Includes cartridge & clear clamshell case. Tested & works. The game that launched the Nintendo 64 system stands the test of time as one of the first and best exploratory action/adventure games. Guide the legendary plumber through an incredibly vast magical world with never-before-seen movement and camera-angle freedom. Mario's got the moves with graduated speeds of running and walking, jumps, super jumps, bounce attacks, swimming, and more. The more you play, the more moves you'll discover. This industry milestone game lets gamers play at their own pace, encouraging them to explore new nooks and crannies of its many levels with a Zen-like approach where the journey is as important as the goal. Other N64 games such as Zelda, Banjo-Kazooie, and Donkey Kong 64 all owe much of their inspiration to this gem of a game. A showcase for the system's graphics and processing speed capabilities, Super Mario 64 is a must-have for any N64 owner. --Jeff Young Pros: Huge world makes for enduring game experience Plenty of room for replay State-of-the-art graphics for its time Imaginative levels keep you guessing, and helpful characters act as an in-game tutorial Cons: First-generation game doesn't feature as much texture or detail in graphics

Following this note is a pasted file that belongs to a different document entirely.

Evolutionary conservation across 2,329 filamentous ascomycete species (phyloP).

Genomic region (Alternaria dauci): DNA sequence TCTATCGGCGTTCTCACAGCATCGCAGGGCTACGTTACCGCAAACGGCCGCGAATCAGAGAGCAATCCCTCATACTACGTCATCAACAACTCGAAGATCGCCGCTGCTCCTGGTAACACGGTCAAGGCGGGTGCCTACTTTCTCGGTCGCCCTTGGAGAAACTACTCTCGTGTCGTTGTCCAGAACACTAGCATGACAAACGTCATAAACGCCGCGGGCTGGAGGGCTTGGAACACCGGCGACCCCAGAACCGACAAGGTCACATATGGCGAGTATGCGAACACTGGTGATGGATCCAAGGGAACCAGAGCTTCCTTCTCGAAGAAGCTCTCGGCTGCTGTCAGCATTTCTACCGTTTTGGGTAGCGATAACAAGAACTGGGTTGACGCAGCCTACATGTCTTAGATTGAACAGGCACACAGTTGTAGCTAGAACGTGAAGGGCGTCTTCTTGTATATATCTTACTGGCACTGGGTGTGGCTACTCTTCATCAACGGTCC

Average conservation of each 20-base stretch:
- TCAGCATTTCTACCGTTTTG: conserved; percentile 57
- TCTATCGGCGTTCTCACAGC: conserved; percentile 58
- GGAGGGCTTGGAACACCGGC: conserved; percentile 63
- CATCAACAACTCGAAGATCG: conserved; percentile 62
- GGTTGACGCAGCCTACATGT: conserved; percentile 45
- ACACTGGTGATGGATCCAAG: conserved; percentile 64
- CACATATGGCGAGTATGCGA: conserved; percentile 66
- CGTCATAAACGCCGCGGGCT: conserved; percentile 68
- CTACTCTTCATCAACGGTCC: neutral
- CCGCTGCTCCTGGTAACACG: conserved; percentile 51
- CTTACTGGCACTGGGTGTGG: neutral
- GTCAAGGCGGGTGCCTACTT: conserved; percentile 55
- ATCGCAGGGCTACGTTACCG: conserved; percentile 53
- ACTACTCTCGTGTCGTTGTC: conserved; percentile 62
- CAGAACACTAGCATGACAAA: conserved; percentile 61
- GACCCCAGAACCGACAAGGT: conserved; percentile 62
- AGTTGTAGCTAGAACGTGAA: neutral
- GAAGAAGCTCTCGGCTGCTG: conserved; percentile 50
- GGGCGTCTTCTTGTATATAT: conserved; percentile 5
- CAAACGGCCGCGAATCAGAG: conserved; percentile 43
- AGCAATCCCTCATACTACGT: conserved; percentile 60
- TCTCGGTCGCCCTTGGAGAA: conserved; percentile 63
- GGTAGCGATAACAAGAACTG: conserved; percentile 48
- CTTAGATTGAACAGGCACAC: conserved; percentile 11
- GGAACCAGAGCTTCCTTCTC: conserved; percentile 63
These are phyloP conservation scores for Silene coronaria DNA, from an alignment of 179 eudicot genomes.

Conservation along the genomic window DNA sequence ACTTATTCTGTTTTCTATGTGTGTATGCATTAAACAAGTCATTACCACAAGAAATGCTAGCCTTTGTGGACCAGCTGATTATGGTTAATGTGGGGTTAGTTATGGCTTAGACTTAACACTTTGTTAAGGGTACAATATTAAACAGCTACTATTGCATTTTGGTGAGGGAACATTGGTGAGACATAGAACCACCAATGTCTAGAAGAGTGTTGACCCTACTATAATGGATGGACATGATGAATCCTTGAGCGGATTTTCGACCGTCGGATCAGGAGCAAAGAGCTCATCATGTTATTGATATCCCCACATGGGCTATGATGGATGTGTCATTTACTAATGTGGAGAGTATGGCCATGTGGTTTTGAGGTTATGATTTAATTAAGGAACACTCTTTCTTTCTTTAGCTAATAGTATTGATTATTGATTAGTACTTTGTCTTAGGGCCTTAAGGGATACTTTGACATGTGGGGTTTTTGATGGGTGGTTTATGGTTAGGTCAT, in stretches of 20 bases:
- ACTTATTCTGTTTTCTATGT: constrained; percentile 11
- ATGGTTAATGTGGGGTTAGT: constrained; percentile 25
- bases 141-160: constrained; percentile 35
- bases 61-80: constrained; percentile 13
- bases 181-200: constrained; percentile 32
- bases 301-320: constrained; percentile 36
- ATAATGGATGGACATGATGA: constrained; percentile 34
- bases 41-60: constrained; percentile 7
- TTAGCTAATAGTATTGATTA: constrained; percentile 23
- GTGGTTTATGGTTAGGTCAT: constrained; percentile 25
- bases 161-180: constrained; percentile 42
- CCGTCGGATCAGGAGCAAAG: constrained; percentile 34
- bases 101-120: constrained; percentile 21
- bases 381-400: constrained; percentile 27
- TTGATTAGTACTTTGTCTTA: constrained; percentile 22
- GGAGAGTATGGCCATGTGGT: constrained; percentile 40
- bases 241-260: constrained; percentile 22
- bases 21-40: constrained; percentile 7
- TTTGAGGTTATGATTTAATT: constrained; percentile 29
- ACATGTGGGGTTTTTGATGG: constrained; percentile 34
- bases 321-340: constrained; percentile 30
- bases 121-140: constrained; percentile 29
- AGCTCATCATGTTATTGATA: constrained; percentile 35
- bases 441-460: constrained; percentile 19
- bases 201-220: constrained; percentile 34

MEET SPYRO HE'S A FIESTY LITTLE FLAME SPROUTING DRAGON ON A GIGANTIC GO ANYWHERE 3D FANTASY ADVENTURE Spyro is a cute purple dragon in a bit of a pickle. Each of Spyro's dragon friends has fallen victim to the nefarious Gnasty Gnorc, who has turned them into crystals. Accompanied by Sparx the dragonfly, Spyro sets out to free his buddies, while collecting gems and dragon eggs. Sparx also serves as Spyro's health-o-meter, glowing gold when Spyro is healthy and turning dusky green as he tires. To boost his energy, Spryo can blast docile creatures with fire, turning them into butterflies, which Sparx transforms into much-needed fuel. This title has bright graphics in six well-developed worlds, each with several subworlds, including bogs, deserts, and ice worlds. Unlike some action games, in Spyro the Dragon the enemies are more fun than frightening. In the Peace Keepers world, for example, Spyro must burn down the monster soldiers' tent, sending one of the minions running out, quaking with fear or, if you're lucky, dropping his drawers and shooting a moon. Spyro's movements (fire breathing, gliding, jumping, and climbing) require entry-level gaming skills. For this reason, Spyro the Dragon is an excellent title for youngsters or less experienced players, who want to play without having to master complex movement combinations. --Kasty Thomas Pros: Large worlds provide hours of game playing Variety of scenarios Engaging graphics Cons: Low game skill requirements may prove less challenging for expert players